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CEQ Working Paper No 22: Fiscal Policy and Ethno-Racial Inequality in Bolivia, Brazil, Guatemala and Uruguay

Fiscal Policy and Ethno-Racial Inequality in Bolivia, Brazil, Guatemala and Uruguay
Working Paper no. 22

A working document by:
Nora Lustig
Samuel Z. Stone Professor of Latin American Economics, Tulane University
Nonresident fellow at the Center for Global Development and the Inter-American Dialogue

African descendants and indigenous peoples in Latin America face higher poverty rates and are disproportionately represented among the poor. Per capita income of the white population can be sixty percent higher to twice as high as the per capita of the African descendant and indigenous populations. Using comparable fiscal incidence analyses for Bolivia, Brazil, Guatemala and Uruguay, I analyze how much poverty and inequality change after fiscal interventions. I also propose a set of indicators for measuring how progressive and pro-indigenous or pro-African descendant government intervention is in ethno-racial dimensions. Based on these indicators, I explore which elements of tax and transfer systems within each country specifically contribute to narrowing or increasing existing ethno-racial gaps. The ratio of average per capita incomes by ethnicity or race declines by at most one decimal point (Bolivia, Brazil and Uruguay) to nothing (Guatemala). In Brazil and Uruguay, where there is a respectable decline in overall inequality, the decline in inequality between different ethno-racial groups still does not decline significantly, changing by a very small amount in Uruguay and actually increasing in Brazil.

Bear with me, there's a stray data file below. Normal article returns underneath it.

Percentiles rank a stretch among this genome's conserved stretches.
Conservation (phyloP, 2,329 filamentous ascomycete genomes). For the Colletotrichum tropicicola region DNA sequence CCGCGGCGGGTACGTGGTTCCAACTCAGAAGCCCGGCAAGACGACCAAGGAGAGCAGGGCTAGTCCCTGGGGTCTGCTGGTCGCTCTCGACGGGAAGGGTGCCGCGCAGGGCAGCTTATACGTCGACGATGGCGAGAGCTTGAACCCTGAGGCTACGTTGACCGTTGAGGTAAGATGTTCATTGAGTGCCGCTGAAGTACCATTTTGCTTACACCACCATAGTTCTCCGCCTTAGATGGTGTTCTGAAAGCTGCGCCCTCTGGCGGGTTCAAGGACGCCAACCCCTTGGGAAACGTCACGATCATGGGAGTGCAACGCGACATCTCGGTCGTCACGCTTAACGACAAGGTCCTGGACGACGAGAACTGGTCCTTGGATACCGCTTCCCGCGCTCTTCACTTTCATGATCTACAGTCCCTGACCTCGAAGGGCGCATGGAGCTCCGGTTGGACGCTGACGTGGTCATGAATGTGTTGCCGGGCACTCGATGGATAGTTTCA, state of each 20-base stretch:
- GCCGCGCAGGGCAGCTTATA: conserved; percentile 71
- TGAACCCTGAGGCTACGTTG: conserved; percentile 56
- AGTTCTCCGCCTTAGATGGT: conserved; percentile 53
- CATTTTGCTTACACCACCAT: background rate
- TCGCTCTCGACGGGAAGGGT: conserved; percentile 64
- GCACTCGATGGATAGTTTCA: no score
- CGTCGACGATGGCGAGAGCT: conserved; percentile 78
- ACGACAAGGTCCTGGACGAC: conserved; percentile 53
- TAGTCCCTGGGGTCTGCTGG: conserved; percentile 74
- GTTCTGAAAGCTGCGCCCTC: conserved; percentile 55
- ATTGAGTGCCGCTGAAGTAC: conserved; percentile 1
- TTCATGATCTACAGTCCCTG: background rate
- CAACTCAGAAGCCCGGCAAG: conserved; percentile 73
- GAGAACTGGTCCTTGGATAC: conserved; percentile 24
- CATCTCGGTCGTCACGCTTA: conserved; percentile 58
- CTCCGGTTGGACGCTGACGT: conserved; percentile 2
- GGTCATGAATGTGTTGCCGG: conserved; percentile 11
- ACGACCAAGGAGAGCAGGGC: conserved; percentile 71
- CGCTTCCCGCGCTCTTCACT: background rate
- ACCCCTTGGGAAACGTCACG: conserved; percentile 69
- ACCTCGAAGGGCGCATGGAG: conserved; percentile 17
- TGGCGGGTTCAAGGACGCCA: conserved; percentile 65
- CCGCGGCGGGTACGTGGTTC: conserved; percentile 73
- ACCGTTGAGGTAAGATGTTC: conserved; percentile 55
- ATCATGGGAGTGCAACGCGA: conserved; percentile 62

Access the working document here:
Updated January 2015
CEQ Working Paper No 22: Fiscal Policy and Ethno-Racial Inequality in Bolivia, Brazil, Guatemala and Uruguay






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Latin American Graduate Oraganization (LAGO) 2018 Conference: Call for Proposals

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The Latin American Graduate Organization will be hosting its 2018 Latin American Studies Conference titled Thinking of the Future: Expanding the possible in the Americas (Pensando en el porvenir: Expandiendo lo posible en las Américas) February 23 – 25, 2018, at Tulane University, in New Orleans, Louisiana.

This year, the conference topic is meant to challenge academics and activists to move beyond critiques and recommendations of how to address modern days issues, and instead articulate a vision of and for the future.

The LAGO Conference welcomes all disciplines and all approaches, as long as the project attempts to grapple with the idea of building something better. This is a Latin American Studies Conference, but creative writers, journalists, artists, performers, organizers, lawyers and healthcare providers as well as graduate students and other academics are welcome. Proposals are accepted in Spanish, Portuguese, Haitian Creole, and English.

Deadlines: Abstracts of papers and projects are due November 25, 2017. Abstracts of papers or project descriptions must not exceed 300 words.

Please contact with questions. For more information, visit the official conference website.